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A centennial anniversary yesterday marks a significant piece of history that brings us all together today: 100 years ago on Dec. 1, 1913, the first modern gas station opened for business.
We're told that early fueling sites were a patchwork collection of pharmacies or even ramshackle sheds and blacksmiths' shops where fuel was usually dispensed from a container, as opposed to being directly pumped into a vehicle's tank.
That all changed 100 years ago when Gulf Refining Company opened the nation's first drive-up service station in Pittsburgh, PA, designed and built specifically to sell fuel. On December 1, 1913, the station opened and sold 30 gallons of gasoline — less than one percent of the daily sales volume of a fueling station today.
"That first gas station did much more than define fueling for the next century — it redefined retail and ushered in the era of convenience," said Jeff Lenard, vice president of strategic industry initiatives for the National Association of Convenience Stores (NACS). "The emphasis was squarely on service — and speed of that service, concepts that are even more important today."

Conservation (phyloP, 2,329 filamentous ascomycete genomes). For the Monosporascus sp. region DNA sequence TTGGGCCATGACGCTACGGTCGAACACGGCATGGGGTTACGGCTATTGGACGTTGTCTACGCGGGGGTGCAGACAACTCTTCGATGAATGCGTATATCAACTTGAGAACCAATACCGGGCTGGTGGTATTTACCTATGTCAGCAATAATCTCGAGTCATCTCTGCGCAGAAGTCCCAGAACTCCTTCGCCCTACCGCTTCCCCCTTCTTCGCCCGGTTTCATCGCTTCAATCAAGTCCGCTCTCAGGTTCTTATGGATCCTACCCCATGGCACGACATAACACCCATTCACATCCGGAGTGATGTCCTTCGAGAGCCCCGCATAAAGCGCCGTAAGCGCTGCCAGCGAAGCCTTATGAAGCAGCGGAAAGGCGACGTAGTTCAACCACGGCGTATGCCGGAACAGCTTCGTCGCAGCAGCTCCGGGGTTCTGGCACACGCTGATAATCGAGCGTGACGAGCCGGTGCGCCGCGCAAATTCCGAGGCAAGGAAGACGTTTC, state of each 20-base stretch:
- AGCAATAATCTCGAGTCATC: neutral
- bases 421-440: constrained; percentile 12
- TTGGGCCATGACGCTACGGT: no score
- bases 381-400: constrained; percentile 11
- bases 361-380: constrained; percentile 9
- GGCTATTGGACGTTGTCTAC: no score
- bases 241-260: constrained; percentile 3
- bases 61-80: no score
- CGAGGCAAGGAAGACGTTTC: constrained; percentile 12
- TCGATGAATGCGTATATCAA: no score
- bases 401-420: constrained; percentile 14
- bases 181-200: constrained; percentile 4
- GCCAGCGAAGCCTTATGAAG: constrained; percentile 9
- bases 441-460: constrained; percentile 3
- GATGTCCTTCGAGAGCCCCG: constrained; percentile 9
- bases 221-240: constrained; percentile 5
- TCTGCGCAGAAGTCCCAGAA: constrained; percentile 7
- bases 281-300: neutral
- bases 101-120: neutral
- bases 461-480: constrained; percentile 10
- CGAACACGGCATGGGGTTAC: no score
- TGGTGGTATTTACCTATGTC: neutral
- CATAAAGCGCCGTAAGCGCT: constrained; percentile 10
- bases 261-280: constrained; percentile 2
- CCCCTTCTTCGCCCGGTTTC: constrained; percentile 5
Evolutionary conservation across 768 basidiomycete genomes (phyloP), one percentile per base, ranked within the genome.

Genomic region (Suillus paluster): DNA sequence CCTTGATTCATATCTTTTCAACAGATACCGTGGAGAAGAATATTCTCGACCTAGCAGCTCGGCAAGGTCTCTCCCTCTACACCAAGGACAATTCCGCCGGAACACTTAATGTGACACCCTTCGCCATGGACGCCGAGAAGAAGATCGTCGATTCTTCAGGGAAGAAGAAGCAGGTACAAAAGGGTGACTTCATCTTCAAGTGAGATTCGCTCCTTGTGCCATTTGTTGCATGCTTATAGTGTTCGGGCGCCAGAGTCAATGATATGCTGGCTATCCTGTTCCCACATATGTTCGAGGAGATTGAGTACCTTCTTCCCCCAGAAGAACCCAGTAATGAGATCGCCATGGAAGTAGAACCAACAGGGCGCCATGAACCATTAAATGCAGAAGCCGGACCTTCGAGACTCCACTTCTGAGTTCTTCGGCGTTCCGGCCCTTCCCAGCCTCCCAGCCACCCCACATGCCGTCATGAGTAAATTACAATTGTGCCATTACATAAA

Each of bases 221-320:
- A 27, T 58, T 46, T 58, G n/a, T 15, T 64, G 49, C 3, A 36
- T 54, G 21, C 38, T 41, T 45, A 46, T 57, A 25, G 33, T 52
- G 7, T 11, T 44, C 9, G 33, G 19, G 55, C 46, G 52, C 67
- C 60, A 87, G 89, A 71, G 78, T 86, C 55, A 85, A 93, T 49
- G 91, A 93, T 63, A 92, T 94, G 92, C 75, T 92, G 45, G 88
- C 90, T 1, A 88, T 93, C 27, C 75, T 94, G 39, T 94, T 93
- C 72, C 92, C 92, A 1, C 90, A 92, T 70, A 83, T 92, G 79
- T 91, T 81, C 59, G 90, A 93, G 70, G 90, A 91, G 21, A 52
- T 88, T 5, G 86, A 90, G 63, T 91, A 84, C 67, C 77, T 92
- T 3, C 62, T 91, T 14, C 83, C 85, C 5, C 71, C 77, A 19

When Gulf opened that original service station in 1913, there were approximately 500,000 vehicles navigating almost exclusively dirt or gravel roads. Today, there are more than 250 million vehicles traveling on the nation's 3.98 million miles of paved roadways.
Here are a few statistics regarding today's fueling industry:
•There are 152,995 retail fueling sites in the United States. This is a steep and steady decline since 1994, when the station count topped 202,800 sites. This count includes 123,289 convenience stores selling fuel, plus grocery stores, truck stops, traditional gas stations and low-volume fueling locations like marinas. (Source: National Petroleum News' MarketFacts; NACS/Nielsen Convenience Industry Store Count)
•The average convenience store sells roughly 128,000 gallons of motor fuels per month, or approximately 4,000 gallons per day. (Source: NACS State of the Industry 2012 data)
•U.S. gasoline demand is an estimated 8.7 million barrels per day in 2013, or about 40 million fill-ups per day. (Source: U.S. Energy Information Administration, Short-Term Energy Outlook)
•Americans travelled 8.04 billion miles per day in 2012.